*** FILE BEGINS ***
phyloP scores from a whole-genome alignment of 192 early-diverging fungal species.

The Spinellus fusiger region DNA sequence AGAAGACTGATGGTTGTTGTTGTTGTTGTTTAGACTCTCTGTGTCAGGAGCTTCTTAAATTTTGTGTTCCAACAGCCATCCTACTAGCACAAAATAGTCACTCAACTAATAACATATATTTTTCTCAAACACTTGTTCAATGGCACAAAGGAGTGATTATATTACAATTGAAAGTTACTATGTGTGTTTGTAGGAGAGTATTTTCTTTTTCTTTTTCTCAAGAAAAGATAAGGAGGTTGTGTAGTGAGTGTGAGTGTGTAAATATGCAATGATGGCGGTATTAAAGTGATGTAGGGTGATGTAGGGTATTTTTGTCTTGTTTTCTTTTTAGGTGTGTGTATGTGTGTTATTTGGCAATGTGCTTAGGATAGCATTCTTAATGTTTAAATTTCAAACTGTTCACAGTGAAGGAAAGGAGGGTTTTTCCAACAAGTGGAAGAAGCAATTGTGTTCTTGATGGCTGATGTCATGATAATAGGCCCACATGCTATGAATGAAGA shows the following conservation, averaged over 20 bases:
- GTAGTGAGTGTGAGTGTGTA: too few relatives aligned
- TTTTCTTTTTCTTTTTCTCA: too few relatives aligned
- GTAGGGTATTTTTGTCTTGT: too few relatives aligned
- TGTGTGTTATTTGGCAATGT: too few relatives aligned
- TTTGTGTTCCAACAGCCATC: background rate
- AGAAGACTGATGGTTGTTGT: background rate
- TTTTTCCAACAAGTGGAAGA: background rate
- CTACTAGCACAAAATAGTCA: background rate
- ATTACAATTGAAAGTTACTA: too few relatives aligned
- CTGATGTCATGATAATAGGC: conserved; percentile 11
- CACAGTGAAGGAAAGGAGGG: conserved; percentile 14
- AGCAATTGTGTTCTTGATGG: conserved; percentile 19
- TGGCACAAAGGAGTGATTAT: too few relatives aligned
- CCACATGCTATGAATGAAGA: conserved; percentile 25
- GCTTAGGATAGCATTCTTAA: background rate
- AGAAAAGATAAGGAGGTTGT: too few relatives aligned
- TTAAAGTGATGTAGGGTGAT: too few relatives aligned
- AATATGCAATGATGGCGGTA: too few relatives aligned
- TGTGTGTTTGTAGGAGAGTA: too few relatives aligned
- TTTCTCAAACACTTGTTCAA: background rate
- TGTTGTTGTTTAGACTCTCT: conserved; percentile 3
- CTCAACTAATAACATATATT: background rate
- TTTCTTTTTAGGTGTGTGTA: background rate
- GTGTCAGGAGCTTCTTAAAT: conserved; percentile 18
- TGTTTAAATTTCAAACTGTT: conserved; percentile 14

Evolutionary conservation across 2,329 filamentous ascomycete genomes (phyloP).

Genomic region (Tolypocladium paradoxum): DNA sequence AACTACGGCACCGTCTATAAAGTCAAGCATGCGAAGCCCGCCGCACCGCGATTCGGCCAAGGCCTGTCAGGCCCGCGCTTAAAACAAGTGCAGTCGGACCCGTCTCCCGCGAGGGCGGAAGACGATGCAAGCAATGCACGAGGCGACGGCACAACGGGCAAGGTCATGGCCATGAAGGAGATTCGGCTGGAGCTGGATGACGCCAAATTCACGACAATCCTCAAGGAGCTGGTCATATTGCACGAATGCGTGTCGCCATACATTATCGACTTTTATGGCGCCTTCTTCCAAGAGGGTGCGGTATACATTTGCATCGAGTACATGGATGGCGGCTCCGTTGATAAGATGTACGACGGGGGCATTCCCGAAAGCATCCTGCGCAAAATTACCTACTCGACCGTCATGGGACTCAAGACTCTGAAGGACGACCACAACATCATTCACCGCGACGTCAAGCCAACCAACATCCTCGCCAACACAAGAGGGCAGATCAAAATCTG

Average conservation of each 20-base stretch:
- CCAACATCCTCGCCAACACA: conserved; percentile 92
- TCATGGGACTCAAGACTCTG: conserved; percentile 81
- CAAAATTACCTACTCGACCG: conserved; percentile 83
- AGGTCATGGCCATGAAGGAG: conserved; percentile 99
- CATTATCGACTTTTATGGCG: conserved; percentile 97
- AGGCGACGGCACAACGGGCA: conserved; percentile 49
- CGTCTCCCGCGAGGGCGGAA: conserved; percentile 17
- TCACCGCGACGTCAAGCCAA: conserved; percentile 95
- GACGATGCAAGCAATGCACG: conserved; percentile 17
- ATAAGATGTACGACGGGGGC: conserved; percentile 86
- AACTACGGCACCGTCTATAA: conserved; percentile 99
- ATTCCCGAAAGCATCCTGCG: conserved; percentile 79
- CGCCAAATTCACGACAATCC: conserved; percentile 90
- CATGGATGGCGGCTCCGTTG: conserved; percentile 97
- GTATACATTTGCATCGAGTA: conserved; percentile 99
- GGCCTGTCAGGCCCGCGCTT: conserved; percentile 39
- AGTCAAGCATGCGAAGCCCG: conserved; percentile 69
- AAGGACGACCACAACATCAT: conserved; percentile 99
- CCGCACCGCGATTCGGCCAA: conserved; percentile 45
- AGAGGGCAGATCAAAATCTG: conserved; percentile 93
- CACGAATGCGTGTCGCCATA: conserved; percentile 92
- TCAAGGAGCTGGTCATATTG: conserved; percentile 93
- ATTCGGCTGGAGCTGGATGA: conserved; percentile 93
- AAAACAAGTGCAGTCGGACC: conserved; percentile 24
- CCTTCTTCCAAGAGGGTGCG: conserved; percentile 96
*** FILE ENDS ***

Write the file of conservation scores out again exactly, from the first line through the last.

phyloP scores from a whole-genome alignment of 192 early-diverging fungal species.

The Spinellus fusiger region DNA sequence AGAAGACTGATGGTTGTTGTTGTTGTTGTTTAGACTCTCTGTGTCAGGAGCTTCTTAAATTTTGTGTTCCAACAGCCATCCTACTAGCACAAAATAGTCACTCAACTAATAACATATATTTTTCTCAAACACTTGTTCAATGGCACAAAGGAGTGATTATATTACAATTGAAAGTTACTATGTGTGTTTGTAGGAGAGTATTTTCTTTTTCTTTTTCTCAAGAAAAGATAAGGAGGTTGTGTAGTGAGTGTGAGTGTGTAAATATGCAATGATGGCGGTATTAAAGTGATGTAGGGTGATGTAGGGTATTTTTGTCTTGTTTTCTTTTTAGGTGTGTGTATGTGTGTTATTTGGCAATGTGCTTAGGATAGCATTCTTAATGTTTAAATTTCAAACTGTTCACAGTGAAGGAAAGGAGGGTTTTTCCAACAAGTGGAAGAAGCAATTGTGTTCTTGATGGCTGATGTCATGATAATAGGCCCACATGCTATGAATGAAGA shows the following conservation, averaged over 20 bases:
- GTAGTGAGTGTGAGTGTGTA: too few relatives aligned
- TTTTCTTTTTCTTTTTCTCA: too few relatives aligned
- GTAGGGTATTTTTGTCTTGT: too few relatives aligned
- TGTGTGTTATTTGGCAATGT: too few relatives aligned
- TTTGTGTTCCAACAGCCATC: background rate
- AGAAGACTGATGGTTGTTGT: background rate
- TTTTTCCAACAAGTGGAAGA: background rate
- CTACTAGCACAAAATAGTCA: background rate
- ATTACAATTGAAAGTTACTA: too few relatives aligned
- CTGATGTCATGATAATAGGC: conserved; percentile 11
- CACAGTGAAGGAAAGGAGGG: conserved; percentile 14
- AGCAATTGTGTTCTTGATGG: conserved; percentile 19
- TGGCACAAAGGAGTGATTAT: too few relatives aligned
- CCACATGCTATGAATGAAGA: conserved; percentile 25
- GCTTAGGATAGCATTCTTAA: background rate
- AGAAAAGATAAGGAGGTTGT: too few relatives aligned
- TTAAAGTGATGTAGGGTGAT: too few relatives aligned
- AATATGCAATGATGGCGGTA: too few relatives aligned
- TGTGTGTTTGTAGGAGAGTA: too few relatives aligned
- TTTCTCAAACACTTGTTCAA: background rate
- TGTTGTTGTTTAGACTCTCT: conserved; percentile 3
- CTCAACTAATAACATATATT: background rate
- TTTCTTTTTAGGTGTGTGTA: background rate
- GTGTCAGGAGCTTCTTAAAT: conserved; percentile 18
- TGTTTAAATTTCAAACTGTT: conserved; percentile 14

Evolutionary conservation across 2,329 filamentous ascomycete genomes (phyloP).

Genomic region (Tolypocladium paradoxum): DNA sequence AACTACGGCACCGTCTATAAAGTCAAGCATGCGAAGCCCGCCGCACCGCGATTCGGCCAAGGCCTGTCAGGCCCGCGCTTAAAACAAGTGCAGTCGGACCCGTCTCCCGCGAGGGCGGAAGACGATGCAAGCAATGCACGAGGCGACGGCACAACGGGCAAGGTCATGGCCATGAAGGAGATTCGGCTGGAGCTGGATGACGCCAAATTCACGACAATCCTCAAGGAGCTGGTCATATTGCACGAATGCGTGTCGCCATACATTATCGACTTTTATGGCGCCTTCTTCCAAGAGGGTGCGGTATACATTTGCATCGAGTACATGGATGGCGGCTCCGTTGATAAGATGTACGACGGGGGCATTCCCGAAAGCATCCTGCGCAAAATTACCTACTCGACCGTCATGGGACTCAAGACTCTGAAGGACGACCACAACATCATTCACCGCGACGTCAAGCCAACCAACATCCTCGCCAACACAAGAGGGCAGATCAAAATCTG

Average conservation of each 20-base stretch:
- CCAACATCCTCGCCAACACA: conserved; percentile 92
- TCATGGGACTCAAGACTCTG: conserved; percentile 81
- CAAAATTACCTACTCGACCG: conserved; percentile 83
- AGGTCATGGCCATGAAGGAG: conserved; percentile 99
- CATTATCGACTTTTATGGCG: conserved; percentile 97
- AGGCGACGGCACAACGGGCA: conserved; percentile 49
- CGTCTCCCGCGAGGGCGGAA: conserved; percentile 17
- TCACCGCGACGTCAAGCCAA: conserved; percentile 95
- GACGATGCAAGCAATGCACG: conserved; percentile 17
- ATAAGATGTACGACGGGGGC: conserved; percentile 86
- AACTACGGCACCGTCTATAA: conserved; percentile 99
- ATTCCCGAAAGCATCCTGCG: conserved; percentile 79
- CGCCAAATTCACGACAATCC: conserved; percentile 90
- CATGGATGGCGGCTCCGTTG: conserved; percentile 97
- GTATACATTTGCATCGAGTA: conserved; percentile 99
- GGCCTGTCAGGCCCGCGCTT: conserved; percentile 39
- AGTCAAGCATGCGAAGCCCG: conserved; percentile 69
- AAGGACGACCACAACATCAT: conserved; percentile 99
- CCGCACCGCGATTCGGCCAA: conserved; percentile 45
- AGAGGGCAGATCAAAATCTG: conserved; percentile 93
- CACGAATGCGTGTCGCCATA: conserved; percentile 92
- TCAAGGAGCTGGTCATATTG: conserved; percentile 93
- ATTCGGCTGGAGCTGGATGA: conserved; percentile 93
- AAAACAAGTGCAGTCGGACC: conserved; percentile 24
- CCTTCTTCCAAGAGGGTGCG: conserved; percentile 96